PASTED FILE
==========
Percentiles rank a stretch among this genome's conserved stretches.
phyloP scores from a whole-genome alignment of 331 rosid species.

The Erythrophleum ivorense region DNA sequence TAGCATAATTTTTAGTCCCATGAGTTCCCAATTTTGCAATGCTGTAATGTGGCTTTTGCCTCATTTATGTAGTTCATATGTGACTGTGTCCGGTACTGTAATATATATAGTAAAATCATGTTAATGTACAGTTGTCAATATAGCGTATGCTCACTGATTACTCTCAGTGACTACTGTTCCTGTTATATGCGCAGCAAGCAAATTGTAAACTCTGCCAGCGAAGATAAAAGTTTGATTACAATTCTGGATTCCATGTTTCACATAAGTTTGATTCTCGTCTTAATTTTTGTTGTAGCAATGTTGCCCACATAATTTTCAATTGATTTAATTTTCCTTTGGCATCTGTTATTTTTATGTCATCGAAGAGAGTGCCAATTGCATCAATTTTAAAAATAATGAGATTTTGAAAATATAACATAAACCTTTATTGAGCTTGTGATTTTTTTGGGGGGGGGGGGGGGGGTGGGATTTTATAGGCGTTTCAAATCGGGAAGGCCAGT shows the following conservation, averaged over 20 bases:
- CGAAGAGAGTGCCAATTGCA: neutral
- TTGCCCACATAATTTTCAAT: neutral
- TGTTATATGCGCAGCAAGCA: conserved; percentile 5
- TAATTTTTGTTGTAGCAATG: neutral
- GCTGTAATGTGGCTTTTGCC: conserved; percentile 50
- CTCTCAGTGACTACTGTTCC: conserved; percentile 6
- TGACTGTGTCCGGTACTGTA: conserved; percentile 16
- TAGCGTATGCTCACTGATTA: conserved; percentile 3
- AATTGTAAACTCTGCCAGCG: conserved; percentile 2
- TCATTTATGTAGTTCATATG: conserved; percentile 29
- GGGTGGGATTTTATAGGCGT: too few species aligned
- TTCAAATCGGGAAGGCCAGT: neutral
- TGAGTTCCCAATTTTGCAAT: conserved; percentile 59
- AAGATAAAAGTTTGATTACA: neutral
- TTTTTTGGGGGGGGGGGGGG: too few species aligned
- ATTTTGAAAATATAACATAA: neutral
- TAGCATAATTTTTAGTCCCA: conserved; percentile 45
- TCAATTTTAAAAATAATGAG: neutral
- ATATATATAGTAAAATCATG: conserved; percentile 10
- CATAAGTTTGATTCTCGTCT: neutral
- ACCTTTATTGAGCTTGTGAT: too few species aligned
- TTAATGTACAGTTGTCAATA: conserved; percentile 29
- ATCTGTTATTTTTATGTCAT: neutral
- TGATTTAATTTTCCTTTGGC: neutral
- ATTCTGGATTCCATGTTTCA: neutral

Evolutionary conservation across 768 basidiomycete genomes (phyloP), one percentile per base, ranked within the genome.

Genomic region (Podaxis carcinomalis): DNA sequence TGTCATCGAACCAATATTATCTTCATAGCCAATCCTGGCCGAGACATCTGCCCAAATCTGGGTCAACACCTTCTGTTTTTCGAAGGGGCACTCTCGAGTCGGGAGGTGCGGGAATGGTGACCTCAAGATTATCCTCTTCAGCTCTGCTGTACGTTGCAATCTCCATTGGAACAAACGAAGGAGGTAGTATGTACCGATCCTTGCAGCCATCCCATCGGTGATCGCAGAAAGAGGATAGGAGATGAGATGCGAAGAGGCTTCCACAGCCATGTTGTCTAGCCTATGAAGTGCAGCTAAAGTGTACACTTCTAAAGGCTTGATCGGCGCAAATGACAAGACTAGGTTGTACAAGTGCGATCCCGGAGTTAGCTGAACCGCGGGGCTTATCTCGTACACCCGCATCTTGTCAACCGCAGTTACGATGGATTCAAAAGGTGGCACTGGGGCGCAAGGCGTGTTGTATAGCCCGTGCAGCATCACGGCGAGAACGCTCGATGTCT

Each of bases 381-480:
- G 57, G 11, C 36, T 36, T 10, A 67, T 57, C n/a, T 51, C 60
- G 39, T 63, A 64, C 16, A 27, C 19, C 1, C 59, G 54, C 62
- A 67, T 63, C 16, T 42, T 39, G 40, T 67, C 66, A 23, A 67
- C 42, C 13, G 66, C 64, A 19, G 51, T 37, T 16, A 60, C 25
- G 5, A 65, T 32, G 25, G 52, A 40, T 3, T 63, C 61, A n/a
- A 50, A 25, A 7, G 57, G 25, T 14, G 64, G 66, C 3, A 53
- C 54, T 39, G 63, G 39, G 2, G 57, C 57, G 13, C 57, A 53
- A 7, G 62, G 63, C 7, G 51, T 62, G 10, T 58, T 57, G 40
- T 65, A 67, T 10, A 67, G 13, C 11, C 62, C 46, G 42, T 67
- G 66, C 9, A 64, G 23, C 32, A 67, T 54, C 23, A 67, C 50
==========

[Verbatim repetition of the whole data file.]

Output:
Percentiles rank a stretch among this genome's conserved stretches.
phyloP scores from a whole-genome alignment of 331 rosid species.

The Erythrophleum ivorense region DNA sequence TAGCATAATTTTTAGTCCCATGAGTTCCCAATTTTGCAATGCTGTAATGTGGCTTTTGCCTCATTTATGTAGTTCATATGTGACTGTGTCCGGTACTGTAATATATATAGTAAAATCATGTTAATGTACAGTTGTCAATATAGCGTATGCTCACTGATTACTCTCAGTGACTACTGTTCCTGTTATATGCGCAGCAAGCAAATTGTAAACTCTGCCAGCGAAGATAAAAGTTTGATTACAATTCTGGATTCCATGTTTCACATAAGTTTGATTCTCGTCTTAATTTTTGTTGTAGCAATGTTGCCCACATAATTTTCAATTGATTTAATTTTCCTTTGGCATCTGTTATTTTTATGTCATCGAAGAGAGTGCCAATTGCATCAATTTTAAAAATAATGAGATTTTGAAAATATAACATAAACCTTTATTGAGCTTGTGATTTTTTTGGGGGGGGGGGGGGGGGTGGGATTTTATAGGCGTTTCAAATCGGGAAGGCCAGT shows the following conservation, averaged over 20 bases:
- CGAAGAGAGTGCCAATTGCA: neutral
- TTGCCCACATAATTTTCAAT: neutral
- TGTTATATGCGCAGCAAGCA: conserved; percentile 5
- TAATTTTTGTTGTAGCAATG: neutral
- GCTGTAATGTGGCTTTTGCC: conserved; percentile 50
- CTCTCAGTGACTACTGTTCC: conserved; percentile 6
- TGACTGTGTCCGGTACTGTA: conserved; percentile 16
- TAGCGTATGCTCACTGATTA: conserved; percentile 3
- AATTGTAAACTCTGCCAGCG: conserved; percentile 2
- TCATTTATGTAGTTCATATG: conserved; percentile 29
- GGGTGGGATTTTATAGGCGT: too few species aligned
- TTCAAATCGGGAAGGCCAGT: neutral
- TGAGTTCCCAATTTTGCAAT: conserved; percentile 59
- AAGATAAAAGTTTGATTACA: neutral
- TTTTTTGGGGGGGGGGGGGG: too few species aligned
- ATTTTGAAAATATAACATAA: neutral
- TAGCATAATTTTTAGTCCCA: conserved; percentile 45
- TCAATTTTAAAAATAATGAG: neutral
- ATATATATAGTAAAATCATG: conserved; percentile 10
- CATAAGTTTGATTCTCGTCT: neutral
- ACCTTTATTGAGCTTGTGAT: too few species aligned
- TTAATGTACAGTTGTCAATA: conserved; percentile 29
- ATCTGTTATTTTTATGTCAT: neutral
- TGATTTAATTTTCCTTTGGC: neutral
- ATTCTGGATTCCATGTTTCA: neutral

Evolutionary conservation across 768 basidiomycete genomes (phyloP), one percentile per base, ranked within the genome.

Genomic region (Podaxis carcinomalis): DNA sequence TGTCATCGAACCAATATTATCTTCATAGCCAATCCTGGCCGAGACATCTGCCCAAATCTGGGTCAACACCTTCTGTTTTTCGAAGGGGCACTCTCGAGTCGGGAGGTGCGGGAATGGTGACCTCAAGATTATCCTCTTCAGCTCTGCTGTACGTTGCAATCTCCATTGGAACAAACGAAGGAGGTAGTATGTACCGATCCTTGCAGCCATCCCATCGGTGATCGCAGAAAGAGGATAGGAGATGAGATGCGAAGAGGCTTCCACAGCCATGTTGTCTAGCCTATGAAGTGCAGCTAAAGTGTACACTTCTAAAGGCTTGATCGGCGCAAATGACAAGACTAGGTTGTACAAGTGCGATCCCGGAGTTAGCTGAACCGCGGGGCTTATCTCGTACACCCGCATCTTGTCAACCGCAGTTACGATGGATTCAAAAGGTGGCACTGGGGCGCAAGGCGTGTTGTATAGCCCGTGCAGCATCACGGCGAGAACGCTCGATGTCT

Each of bases 381-480:
- G 57, G 11, C 36, T 36, T 10, A 67, T 57, C n/a, T 51, C 60
- G 39, T 63, A 64, C 16, A 27, C 19, C 1, C 59, G 54, C 62
- A 67, T 63, C 16, T 42, T 39, G 40, T 67, C 66, A 23, A 67
- C 42, C 13, G 66, C 64, A 19, G 51, T 37, T 16, A 60, C 25
- G 5, A 65, T 32, G 25, G 52, A 40, T 3, T 63, C 61, A n/a
- A 50, A 25, A 7, G 57, G 25, T 14, G 64, G 66, C 3, A 53
- C 54, T 39, G 63, G 39, G 2, G 57, C 57, G 13, C 57, A 53
- A 7, G 62, G 63, C 7, G 51, T 62, G 10, T 58, T 57, G 40
- T 65, A 67, T 10, A 67, G 13, C 11, C 62, C 46, G 42, T 67
- G 66, C 9, A 64, G 23, C 32, A 67, T 54, C 23, A 67, C 50